Victory in California -- 1911

From Woman Lawyer: The Trials of Clara Foltz -- Online Notes For The Book

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This Note reflects my research into the suffrage movement in California, the successful 1911 campaign, and the key players who participated in it.

The California Suffrage Campaign Generally

The WOMAN LAWYER Bibliographic Note: Suffrage History Sources (Historiography) has the main sources I used as background to Foltz’s suffrage activities. For other useful historical background material, see WOMEN AND THE LAW: THE SOCIAL-HISTORICAL PERSPECTIVE (D. Kelly Weisberg ed., 1982); WOMEN’S RIGHTS IN THE UNITED STATES: A DOCUMENTARY HISTORY (Winston Langley and Vivian Fox eds., 1994); KERMIT HALL, WOMEN, LAW AND THE CONSTITUTION: MAJOR HISTORICAL INTERPRETATIONS (1987).

Sherry J. Katz discusses the impact of socialism on California women’s suffrage in Redefining ‘The Political’: Socialist Women and Party Politics in California, 1900-1920, in WE HAVE COME TO STAY, AMERICAN WOMEN AND POLITICAL PARTIES, 1886-1960 (Melanie Gustafson, Kristie Miller & Elisabeth I. Perry eds., 1999); see also Katz, Frances Nacke Noel and Sister Movements: Socialism, Feminism, and Trade Unionism in Los Angeles, 1909-1916, 67 CAL. HIST. 180, 181-89 (Sept. 1988). Mary Jo Buhle describes Los Angeles as “the only major city in the nation where [women’s political traditions] thrived among Socialist women.” WOMEN AND AMERICAN SOCIALISM, 1870-1929, at 119. These traditions, rooted in the Nineteenth Century women’s movement, included separate women’s clubs, suffrage as a main goal, and a history of ties to the Women’s Christian Temperance Union, Bellamy Nationalism, and the Populists.

The 1911 Campaign

On the successful 1911 campaign, two sources are especially important: GULLETT, BECOMING CITIZENS, and REBECCA MEAD, HOW THE VOTE WAS WON: WOMAN SUFFRAGE IN THE WESTERN UNITED STATES 1868-1914 (2004). In a chapter entitled, "The Western Zephyr and the 1911 California Campaign", Mead examines how suffrage organizers mobilized cross-class coalitions, mass media, and direct action tactics to create an “ambitious mass campaign.” See Susan Englander, Class Conflict and Class Coalition in the California Woman Suffrage Movement, 1907-1912 (1992) (unpublished Ph.D thesis, Stanford University); Linda Van Ingen, The Limits of State Suffrage for California Women Candidates in the Progressive Era, 73 PAC. HIST. REV. 1, 21-48 (2004); MAE SILVER AND SUE CAZALY, THE SIXTH STAR: IMAGES AND MEMORABILIA OF CALIFORNIA WOMEN’S POLITICAL HISTORY 1868-1915 (2000); Jane Apostol, Why Women Should Not Have the Vote: Anti-Suffrage Views in the Southland in 1911, 70 S. CAL. HIST. Q. 29 (1988); Ronald Schaffer, The Problem of Consciousness in the Woman’s Suffrage Movement: A California Perspective, 45 PAC. HIST. REV. 469 (1976), reprinted in 19 HISTORY OF WOMEN IN THE UNITED STATES 367, 382-91 (Nancy F. Cott ed., 1994) (discussing especially the tactics developed to win suffrage after the 1896 defeat). Schaffer's important article uses biographical data to illustrate the range of views and experience among the suffragist). A contemporary account is SELINA SOLOMONS, HOW WE WON THE VOTE IN CALIFORNIA: A TRUE STORY OF THE CAMPAIGN OF 1911 (1912) (mentioning Foltz at pages 38 and 66, and the Votes for Women Club throughout); see also HARR WAGNER, CALIFORNIA HISTORY 211 (1933) (crediting Clara Foltz completely with the 1911 victory).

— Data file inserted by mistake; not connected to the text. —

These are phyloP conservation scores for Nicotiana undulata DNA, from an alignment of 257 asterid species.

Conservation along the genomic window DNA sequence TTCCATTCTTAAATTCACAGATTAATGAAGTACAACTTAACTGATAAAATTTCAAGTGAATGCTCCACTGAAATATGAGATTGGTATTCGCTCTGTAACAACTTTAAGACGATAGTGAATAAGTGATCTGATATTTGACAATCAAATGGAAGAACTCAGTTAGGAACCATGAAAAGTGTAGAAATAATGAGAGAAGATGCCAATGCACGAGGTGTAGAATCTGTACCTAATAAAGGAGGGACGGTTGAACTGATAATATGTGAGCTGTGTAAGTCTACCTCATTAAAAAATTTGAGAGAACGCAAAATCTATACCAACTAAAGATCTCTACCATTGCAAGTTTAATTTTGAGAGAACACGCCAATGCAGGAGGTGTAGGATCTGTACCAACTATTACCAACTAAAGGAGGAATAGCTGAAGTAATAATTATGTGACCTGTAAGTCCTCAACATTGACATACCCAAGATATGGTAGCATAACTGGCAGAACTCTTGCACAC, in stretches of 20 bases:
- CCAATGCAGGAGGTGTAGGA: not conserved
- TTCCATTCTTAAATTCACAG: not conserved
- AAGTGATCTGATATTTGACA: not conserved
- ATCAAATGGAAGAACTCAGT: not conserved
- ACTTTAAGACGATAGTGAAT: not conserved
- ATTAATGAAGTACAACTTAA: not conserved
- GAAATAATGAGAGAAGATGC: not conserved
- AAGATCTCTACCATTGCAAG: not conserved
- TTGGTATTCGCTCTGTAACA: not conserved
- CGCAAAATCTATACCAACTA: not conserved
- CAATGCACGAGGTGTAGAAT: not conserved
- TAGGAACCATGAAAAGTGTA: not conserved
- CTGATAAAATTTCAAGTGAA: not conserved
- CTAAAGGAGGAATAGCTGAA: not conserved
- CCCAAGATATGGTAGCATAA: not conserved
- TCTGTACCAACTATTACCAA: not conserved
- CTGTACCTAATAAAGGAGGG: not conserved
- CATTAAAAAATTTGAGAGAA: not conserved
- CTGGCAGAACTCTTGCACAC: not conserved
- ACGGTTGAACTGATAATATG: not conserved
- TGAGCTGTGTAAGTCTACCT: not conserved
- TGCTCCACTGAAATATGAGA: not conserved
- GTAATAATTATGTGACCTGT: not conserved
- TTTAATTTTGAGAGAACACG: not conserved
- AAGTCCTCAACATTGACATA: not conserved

Coffin and Edson

For more information on Lillian Coffin, see GULLETT, BECOMING CITIZENS: at 164, 166-67, 172, 177-78, 181 (2000); MEAD, HOW THE VOTE WAS WON, at 124, 126-32, 134, 142 (2004); MAE SILVER & SUE CAZALY, THE SIXTH STAR: IMAGES AND MEMORABILIA 54-55, 94 (2000). For a description of Governor Gillett’s broken promise, see Ida Husted Harper, 6 HWS, at 40-42.

For more information on Katherine Edson, a detailed and documented account of her activities is in Jaqueline R. Braitman, Katherine Philips Edson: A Progressive Feminist in California’s Era of Reform (1988) (unpublished Ph.D. dissertation, University of California, Los Angeles); “A California Stateswoman: The Public Career of Katherine Phillips Edson,” 65 CAL. HIST. 82 (1986); Norris Hundley Jr., Katherine Phillips Edson and the Fight for the California Minimum Wage, 1912-1923, 29 PAC. HIST. REV. 3, 271-85 (1960); Judith Raftery, Los Angeles Clubwomen and Progressive Reform, in CALIFORNIA PROGRESSIVISM REVISITED 144, 158-64 (William Deverell & Tom Sitton eds., 1994) (discussing Edson, and Caroline Seymour Severance); Mrs. Charles Farwell Edson, Practical Idealist, CAL. OUTLOOK, Dec. 2, 1911; Woman’s Influence on State Legislation: An Address by Mrs. Charles Farwell Edson Before Los Angeles City Club, CAL. OUTLOOK, June 14, 1913.

On Edson’s major role in gaining suffrage, see GULLETT, BECOMING CITIZENS, at 188-92; KEVIN STARR, INVENTING THE DREAM: CALIFORNIA THROUGH THE PROGRESSIVE ERA at 259 (1985). The Katherine Edson Papers, found in UCLA’s Special Collections, has correspondence between her and other prominent (male) Progressives, and some letters showing her antagonism toward Foltz. Most notably, Edson opposed Foltz’s appointment as Assistant Attorney General in the strongest terms in a letter to Meyer Lissner, referring to Foltz and her brother Sam Shortridge as “caricatures.” July 12, 1921 (box 1, folder 10). The letter indicated that Foltz was being seriously considered for the post.

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